Friday, March 31, 2006
EXCLUSIVE: Alastair Campbell's Diaries May be Banned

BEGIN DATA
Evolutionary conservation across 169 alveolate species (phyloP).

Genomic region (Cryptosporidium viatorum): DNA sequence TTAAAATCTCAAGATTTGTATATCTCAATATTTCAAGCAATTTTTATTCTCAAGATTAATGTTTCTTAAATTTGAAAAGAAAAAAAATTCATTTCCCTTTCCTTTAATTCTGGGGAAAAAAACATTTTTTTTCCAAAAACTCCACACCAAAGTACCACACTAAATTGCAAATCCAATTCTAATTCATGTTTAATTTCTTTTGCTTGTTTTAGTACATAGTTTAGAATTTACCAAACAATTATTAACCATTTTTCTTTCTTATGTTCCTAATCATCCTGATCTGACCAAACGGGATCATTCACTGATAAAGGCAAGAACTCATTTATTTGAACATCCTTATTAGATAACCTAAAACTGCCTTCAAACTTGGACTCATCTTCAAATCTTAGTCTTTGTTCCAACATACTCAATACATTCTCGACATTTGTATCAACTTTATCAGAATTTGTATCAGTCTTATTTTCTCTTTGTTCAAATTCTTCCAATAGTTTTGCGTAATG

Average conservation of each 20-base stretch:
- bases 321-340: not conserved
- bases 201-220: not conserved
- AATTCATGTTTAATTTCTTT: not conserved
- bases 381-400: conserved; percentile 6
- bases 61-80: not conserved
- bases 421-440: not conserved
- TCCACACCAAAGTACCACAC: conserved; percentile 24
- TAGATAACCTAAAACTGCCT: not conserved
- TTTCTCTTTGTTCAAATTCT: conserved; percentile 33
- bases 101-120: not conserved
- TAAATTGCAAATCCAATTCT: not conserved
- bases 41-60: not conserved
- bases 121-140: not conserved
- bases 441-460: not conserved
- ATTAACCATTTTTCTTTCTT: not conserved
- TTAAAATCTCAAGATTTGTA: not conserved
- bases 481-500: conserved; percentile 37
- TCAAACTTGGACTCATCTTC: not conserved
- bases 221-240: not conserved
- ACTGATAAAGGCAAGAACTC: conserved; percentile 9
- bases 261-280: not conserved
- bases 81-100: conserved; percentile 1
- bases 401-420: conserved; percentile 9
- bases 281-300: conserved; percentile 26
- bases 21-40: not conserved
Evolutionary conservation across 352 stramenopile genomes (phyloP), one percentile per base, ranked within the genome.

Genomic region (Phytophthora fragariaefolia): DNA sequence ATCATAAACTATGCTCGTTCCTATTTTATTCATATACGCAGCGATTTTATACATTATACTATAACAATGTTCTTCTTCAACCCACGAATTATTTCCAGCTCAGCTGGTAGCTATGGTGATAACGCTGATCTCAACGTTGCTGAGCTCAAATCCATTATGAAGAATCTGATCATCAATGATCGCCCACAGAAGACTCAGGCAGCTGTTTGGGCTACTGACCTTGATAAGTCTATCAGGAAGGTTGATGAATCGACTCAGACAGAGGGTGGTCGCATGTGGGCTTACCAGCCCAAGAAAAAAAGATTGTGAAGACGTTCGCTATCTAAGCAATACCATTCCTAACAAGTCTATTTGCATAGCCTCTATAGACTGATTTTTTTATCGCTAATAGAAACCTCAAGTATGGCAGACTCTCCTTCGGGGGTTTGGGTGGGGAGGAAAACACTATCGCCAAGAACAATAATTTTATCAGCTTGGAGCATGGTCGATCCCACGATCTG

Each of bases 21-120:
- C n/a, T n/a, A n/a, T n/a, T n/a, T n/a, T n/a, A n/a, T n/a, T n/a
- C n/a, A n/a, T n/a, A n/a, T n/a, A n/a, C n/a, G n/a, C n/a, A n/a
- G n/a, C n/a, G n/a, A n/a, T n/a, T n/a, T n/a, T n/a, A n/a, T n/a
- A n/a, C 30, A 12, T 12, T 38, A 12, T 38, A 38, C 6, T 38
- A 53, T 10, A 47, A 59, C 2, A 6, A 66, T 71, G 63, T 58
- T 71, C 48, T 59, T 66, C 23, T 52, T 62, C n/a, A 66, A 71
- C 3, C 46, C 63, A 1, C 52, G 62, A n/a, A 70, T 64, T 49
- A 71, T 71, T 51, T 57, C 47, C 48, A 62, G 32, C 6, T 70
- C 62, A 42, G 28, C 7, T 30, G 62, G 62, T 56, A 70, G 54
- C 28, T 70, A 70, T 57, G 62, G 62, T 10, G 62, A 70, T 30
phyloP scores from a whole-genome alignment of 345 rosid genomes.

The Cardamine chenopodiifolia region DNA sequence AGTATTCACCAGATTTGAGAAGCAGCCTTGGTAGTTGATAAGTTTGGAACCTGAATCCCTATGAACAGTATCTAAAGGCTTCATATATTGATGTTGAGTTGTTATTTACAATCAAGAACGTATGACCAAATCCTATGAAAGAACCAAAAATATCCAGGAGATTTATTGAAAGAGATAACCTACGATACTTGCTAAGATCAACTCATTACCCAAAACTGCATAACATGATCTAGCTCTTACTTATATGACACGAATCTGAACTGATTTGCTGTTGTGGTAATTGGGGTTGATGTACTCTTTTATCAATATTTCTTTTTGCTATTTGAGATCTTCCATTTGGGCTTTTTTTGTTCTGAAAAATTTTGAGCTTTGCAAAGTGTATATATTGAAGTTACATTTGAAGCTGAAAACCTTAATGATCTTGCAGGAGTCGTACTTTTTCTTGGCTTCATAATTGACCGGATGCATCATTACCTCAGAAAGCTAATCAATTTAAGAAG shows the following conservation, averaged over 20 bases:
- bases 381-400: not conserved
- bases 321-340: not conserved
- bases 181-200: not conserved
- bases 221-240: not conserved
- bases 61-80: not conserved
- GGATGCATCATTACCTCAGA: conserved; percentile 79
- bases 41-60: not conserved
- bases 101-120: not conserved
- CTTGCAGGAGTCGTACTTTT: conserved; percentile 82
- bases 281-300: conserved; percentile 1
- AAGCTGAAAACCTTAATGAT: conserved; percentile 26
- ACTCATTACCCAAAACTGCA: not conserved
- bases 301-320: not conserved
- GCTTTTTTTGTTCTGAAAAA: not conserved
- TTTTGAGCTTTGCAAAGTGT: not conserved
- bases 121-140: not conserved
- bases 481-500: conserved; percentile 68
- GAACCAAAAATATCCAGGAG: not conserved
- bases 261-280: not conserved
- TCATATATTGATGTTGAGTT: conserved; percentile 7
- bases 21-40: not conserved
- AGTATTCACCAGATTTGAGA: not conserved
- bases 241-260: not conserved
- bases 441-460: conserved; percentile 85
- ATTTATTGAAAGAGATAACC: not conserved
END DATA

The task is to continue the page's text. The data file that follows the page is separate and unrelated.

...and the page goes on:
The Times reported yesterday that civil servants will in future be banned from writing their memoirs, and if they do manage to publish a book, the government would seize all profits form royalties or newspaper serialisations. But in the same breath as announcing this, Foreign Secretary Jack Straw said that he fully intended to write his own memoirs. Breathtaking. Speaking before the Public Administration Committee, he said "memoirs serve a very important purpose - as long as they are written by ministers, not unelected officials." He is so wrong. Surely it is just as important for us to understand the inner workings of government from the civil service perspective, as it is from a Minister's? I published a civil service memoir a few years ago called A Mandarin's Tale by Sir Roy Denman. It failed to trouble the bookshop tills very much but I felt it was an important book. Is Jack Straw really saying that Sir Nicholas Henderson's diaries Mandarin should never have appeared? Or that he should never have written his book called The Private Office? This is above all a question of free speech. We do not live in a Soviet State where secrecy is the watchword. At least, I thought we didn't. In my view civil servants should be just as free as Ministers to publish their recollections of their working lives. But I guess we now have to ask ourselves if Jack Straw's ban will apply to Alastair Campbell, who was, of course, a civil servant (technically, anyway). Could he now lose out on his multi-million pound nest-egg under these draconian new rules? The thought is almost too joyful to contemplate. I think my colleagues in Her Majesty's Press Corps should push for a clear answer to this most important question.